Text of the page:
Hard science fiction is one of the biggest gambles you can take as a writer. It’s easy to assume that everyone will wait patiently while you explain the setting, the time period, the sides, the politics, the alien races, and everything else they need to know to understand your universe. But the reality is, the information is probably so overwhelming that they’ve checked out before you’ve made it to the second act. I love hard sci-fi as much as the next nerd but if you’re spending a majority of your screenplay telling us that The Hawfner Alliance is about to annihilate the Crimson Factor and that General Eekou, of the half-alien half-human sub-race, the Qualars, is hoping to halt it with the Leviathan Treaty, which he just found in the Baristone constellation, let me let you in on a little secret: Your reader isn’t reading anymore. That’s not to say hard sci-fi can’t be done, just that it requires a very skilled writer. On a spec, you’re much better off following James Cameron’s lead, who created the best action sci-fi film of all time. There are aliens. Marines are going to kill them. That’s your movie. Speaking of the Alien franchise, Roger Balfour wants to know whether it’s in good hands. So he’s reviewing a script from Jon Spaihts, the man tapped to reboot/remake/prequelize Alien.
Genre: Science Fiction, Action-Adventure, Horror
Premise: Captain Conrad Vance, of the Offworld Marine Corps, is selected by the Special Science Agency to travel to a hostile planet to repair a super-intelligent machine.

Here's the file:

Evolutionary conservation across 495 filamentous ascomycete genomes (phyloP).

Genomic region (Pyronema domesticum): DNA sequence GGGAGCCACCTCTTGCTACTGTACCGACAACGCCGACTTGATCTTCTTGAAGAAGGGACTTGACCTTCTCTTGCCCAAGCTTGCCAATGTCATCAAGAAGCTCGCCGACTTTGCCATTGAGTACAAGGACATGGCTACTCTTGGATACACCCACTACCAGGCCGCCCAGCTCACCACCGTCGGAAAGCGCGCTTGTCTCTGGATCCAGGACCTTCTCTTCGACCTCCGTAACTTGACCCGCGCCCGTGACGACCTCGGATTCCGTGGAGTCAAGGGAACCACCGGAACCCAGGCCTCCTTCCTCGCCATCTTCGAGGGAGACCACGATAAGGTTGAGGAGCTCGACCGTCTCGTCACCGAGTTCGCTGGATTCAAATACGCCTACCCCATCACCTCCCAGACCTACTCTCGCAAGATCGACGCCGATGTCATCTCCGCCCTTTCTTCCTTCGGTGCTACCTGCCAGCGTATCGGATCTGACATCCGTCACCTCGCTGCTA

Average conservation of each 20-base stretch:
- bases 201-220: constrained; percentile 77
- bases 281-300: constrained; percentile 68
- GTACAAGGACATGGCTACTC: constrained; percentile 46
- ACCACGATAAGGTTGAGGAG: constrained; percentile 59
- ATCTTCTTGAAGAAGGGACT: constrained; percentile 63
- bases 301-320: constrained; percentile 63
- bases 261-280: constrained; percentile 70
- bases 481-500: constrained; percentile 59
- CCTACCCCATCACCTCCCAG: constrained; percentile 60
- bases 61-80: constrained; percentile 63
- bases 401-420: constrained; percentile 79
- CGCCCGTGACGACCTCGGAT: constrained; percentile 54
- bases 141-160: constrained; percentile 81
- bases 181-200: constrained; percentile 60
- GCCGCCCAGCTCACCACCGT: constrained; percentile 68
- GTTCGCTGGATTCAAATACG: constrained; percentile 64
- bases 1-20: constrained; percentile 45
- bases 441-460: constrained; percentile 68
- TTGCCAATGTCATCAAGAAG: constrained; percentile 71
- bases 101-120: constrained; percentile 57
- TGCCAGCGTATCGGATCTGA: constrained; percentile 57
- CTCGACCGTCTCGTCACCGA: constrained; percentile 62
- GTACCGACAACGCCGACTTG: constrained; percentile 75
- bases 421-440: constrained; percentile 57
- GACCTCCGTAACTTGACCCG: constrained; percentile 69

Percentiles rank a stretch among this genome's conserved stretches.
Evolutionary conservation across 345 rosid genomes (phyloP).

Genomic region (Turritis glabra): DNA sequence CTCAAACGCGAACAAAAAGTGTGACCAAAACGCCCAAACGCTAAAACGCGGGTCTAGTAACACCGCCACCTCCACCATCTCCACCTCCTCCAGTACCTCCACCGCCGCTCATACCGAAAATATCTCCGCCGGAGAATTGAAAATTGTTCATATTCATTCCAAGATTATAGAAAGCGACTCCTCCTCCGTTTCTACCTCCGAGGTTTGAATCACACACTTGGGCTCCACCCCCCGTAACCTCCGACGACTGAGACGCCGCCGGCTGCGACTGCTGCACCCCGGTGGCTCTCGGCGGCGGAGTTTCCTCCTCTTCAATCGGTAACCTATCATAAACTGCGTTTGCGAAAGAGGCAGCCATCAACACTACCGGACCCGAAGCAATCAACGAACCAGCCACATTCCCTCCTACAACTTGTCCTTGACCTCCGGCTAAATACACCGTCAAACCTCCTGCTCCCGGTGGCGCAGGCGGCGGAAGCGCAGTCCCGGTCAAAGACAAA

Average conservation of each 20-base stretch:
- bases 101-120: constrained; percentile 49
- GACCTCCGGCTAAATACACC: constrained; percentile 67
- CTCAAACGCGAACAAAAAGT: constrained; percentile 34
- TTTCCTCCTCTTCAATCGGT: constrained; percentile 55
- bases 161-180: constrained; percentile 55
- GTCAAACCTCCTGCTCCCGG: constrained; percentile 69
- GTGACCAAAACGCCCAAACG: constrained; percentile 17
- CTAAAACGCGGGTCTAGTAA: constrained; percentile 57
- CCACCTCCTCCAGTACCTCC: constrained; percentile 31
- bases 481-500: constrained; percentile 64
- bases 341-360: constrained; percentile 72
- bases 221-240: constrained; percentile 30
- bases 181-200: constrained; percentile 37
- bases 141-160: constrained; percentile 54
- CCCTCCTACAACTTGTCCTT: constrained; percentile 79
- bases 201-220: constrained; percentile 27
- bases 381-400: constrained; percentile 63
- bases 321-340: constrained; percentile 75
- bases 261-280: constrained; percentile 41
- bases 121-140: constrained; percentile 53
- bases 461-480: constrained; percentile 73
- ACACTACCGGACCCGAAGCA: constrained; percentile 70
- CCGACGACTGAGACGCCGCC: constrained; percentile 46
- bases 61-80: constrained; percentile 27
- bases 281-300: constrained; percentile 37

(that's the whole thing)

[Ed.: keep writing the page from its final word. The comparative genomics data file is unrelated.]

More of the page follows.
About: Twentieth Century Fox hired Jon Spaihts to pen the Alien prequel for director, Ridley Scott. Why? What the hell did this dude pitch to Scott and the studio? And based upon his outer space thrillers, Passengers and Shadow 19, is this the right man for the job? Shadow 19 was originally purchased by Warner Brothers some years back with Keanu in mind to star. But that project fell apart and Keanu tapped Spaihts to write his Isolation space opera idea, Passengers (not the one in my Top 25 but a script that is very highly praised). That’s still a possibility but it’s looking like Shadow 19 may be dead. I do like the first half of the title though.
Writer: Jon Spaihts
This script had me at man in mechanized death suit. Ever since Ripley fought the Queen femme contre femme in the power loader in James Cameron’s Aliens, I’ve been hooked on stories that have moments where humans climb into armored exoskeletons and become war machines. From the tortured kids in Neon Genesis Evangelion to Wikus van der Merwe in District 9, there’s something cathartic about watching a protagonist go all giant robot and fuck shit up, Stark-style. So it was a stroke of brilliance for Jon Spaihts to introduce the hero of Shadow 19, Captain Conrad Vance of the Offworld Marine Corp, on page 1 of the script already suited up in his Heinlesque armored space suit.